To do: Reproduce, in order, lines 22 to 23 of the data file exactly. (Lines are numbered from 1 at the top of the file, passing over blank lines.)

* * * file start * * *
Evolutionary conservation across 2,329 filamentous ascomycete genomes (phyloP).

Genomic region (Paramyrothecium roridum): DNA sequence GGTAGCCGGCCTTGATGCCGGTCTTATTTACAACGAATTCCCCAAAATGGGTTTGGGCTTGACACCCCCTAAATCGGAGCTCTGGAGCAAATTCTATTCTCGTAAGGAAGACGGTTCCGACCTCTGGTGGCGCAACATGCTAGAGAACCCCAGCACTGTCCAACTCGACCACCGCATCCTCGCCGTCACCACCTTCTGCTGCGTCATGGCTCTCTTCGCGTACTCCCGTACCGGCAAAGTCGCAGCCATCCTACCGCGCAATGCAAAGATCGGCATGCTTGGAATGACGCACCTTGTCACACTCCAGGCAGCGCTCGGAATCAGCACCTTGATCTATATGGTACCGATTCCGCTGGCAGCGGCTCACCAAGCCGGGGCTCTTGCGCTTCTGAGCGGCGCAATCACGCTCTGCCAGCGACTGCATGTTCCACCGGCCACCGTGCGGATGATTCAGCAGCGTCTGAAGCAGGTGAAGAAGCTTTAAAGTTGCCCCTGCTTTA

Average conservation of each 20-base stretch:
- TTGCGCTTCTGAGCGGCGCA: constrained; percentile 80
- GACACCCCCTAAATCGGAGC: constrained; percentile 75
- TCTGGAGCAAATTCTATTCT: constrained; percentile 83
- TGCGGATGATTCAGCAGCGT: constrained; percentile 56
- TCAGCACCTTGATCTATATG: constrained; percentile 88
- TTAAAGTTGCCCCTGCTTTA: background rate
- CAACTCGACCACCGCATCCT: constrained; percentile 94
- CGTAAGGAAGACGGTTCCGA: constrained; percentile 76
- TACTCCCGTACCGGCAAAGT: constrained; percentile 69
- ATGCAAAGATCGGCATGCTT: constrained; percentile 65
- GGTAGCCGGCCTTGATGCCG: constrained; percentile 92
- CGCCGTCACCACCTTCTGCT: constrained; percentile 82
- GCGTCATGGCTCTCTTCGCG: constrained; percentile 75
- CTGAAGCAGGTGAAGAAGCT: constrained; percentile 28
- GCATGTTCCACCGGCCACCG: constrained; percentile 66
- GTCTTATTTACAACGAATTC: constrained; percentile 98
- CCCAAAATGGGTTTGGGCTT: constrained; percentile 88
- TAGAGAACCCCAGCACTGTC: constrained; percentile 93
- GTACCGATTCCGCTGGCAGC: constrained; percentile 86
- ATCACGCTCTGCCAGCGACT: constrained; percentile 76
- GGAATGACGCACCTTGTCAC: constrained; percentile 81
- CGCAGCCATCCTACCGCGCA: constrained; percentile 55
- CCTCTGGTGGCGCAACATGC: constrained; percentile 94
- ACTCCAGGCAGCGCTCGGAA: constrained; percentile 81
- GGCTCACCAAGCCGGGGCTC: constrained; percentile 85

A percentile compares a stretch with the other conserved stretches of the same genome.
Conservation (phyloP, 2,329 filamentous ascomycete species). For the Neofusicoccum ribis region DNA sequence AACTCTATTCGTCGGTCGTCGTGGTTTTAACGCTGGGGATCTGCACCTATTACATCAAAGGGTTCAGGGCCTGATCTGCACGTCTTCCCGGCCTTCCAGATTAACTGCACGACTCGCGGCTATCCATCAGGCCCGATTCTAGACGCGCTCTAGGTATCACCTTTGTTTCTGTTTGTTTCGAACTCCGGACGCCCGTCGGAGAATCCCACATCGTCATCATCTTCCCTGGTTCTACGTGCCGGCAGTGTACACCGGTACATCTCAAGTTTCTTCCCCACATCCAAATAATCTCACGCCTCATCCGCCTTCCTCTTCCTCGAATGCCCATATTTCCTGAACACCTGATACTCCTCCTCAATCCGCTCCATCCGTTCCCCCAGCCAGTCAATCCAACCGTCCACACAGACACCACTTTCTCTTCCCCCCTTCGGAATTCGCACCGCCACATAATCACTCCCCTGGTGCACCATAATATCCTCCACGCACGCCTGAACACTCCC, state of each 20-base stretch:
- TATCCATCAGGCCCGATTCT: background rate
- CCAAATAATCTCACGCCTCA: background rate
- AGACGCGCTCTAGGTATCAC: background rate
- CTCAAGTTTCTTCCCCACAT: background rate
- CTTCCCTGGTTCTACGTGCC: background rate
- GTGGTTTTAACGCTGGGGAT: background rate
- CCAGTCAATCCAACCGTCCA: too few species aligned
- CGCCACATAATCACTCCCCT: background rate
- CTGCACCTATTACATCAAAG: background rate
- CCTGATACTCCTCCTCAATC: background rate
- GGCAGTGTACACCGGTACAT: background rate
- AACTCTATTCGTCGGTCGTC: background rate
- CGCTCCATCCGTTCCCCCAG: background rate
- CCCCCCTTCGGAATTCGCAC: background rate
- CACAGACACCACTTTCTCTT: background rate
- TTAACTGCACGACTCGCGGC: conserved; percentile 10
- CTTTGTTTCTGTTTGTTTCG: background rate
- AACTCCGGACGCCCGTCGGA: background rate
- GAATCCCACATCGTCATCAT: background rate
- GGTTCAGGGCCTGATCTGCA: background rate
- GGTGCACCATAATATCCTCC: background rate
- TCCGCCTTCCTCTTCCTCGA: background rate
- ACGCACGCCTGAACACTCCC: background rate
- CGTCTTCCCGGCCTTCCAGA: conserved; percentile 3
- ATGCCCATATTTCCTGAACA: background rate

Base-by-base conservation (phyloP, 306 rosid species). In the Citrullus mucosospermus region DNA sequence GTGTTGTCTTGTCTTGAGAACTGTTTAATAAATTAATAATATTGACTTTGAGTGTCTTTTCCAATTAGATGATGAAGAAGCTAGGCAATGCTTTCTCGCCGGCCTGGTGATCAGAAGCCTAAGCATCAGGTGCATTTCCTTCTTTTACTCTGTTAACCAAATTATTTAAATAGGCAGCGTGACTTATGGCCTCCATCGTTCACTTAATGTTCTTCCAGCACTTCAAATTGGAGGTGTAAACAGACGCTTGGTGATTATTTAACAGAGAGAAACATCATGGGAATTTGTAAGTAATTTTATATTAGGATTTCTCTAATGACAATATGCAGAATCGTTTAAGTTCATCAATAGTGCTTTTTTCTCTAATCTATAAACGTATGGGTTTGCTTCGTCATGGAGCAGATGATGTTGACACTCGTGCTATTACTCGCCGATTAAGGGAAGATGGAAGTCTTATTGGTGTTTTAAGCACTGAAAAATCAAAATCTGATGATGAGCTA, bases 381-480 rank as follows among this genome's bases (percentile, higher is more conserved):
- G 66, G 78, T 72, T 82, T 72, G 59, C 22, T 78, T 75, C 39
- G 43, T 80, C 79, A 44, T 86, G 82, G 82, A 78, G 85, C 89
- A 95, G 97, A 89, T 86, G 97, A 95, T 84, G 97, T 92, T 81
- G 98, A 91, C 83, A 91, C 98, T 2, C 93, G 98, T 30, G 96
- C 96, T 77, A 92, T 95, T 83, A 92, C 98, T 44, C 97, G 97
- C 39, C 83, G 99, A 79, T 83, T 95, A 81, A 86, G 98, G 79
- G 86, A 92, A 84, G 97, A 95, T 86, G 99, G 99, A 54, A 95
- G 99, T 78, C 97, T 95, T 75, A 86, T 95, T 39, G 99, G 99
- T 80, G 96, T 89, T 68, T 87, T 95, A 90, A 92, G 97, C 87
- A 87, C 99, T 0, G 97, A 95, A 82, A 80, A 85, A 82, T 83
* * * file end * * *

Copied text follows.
- GTACCGATTCCGCTGGCAGC: constrained; percentile 86
- ATCACGCTCTGCCAGCGACT: constrained; percentile 76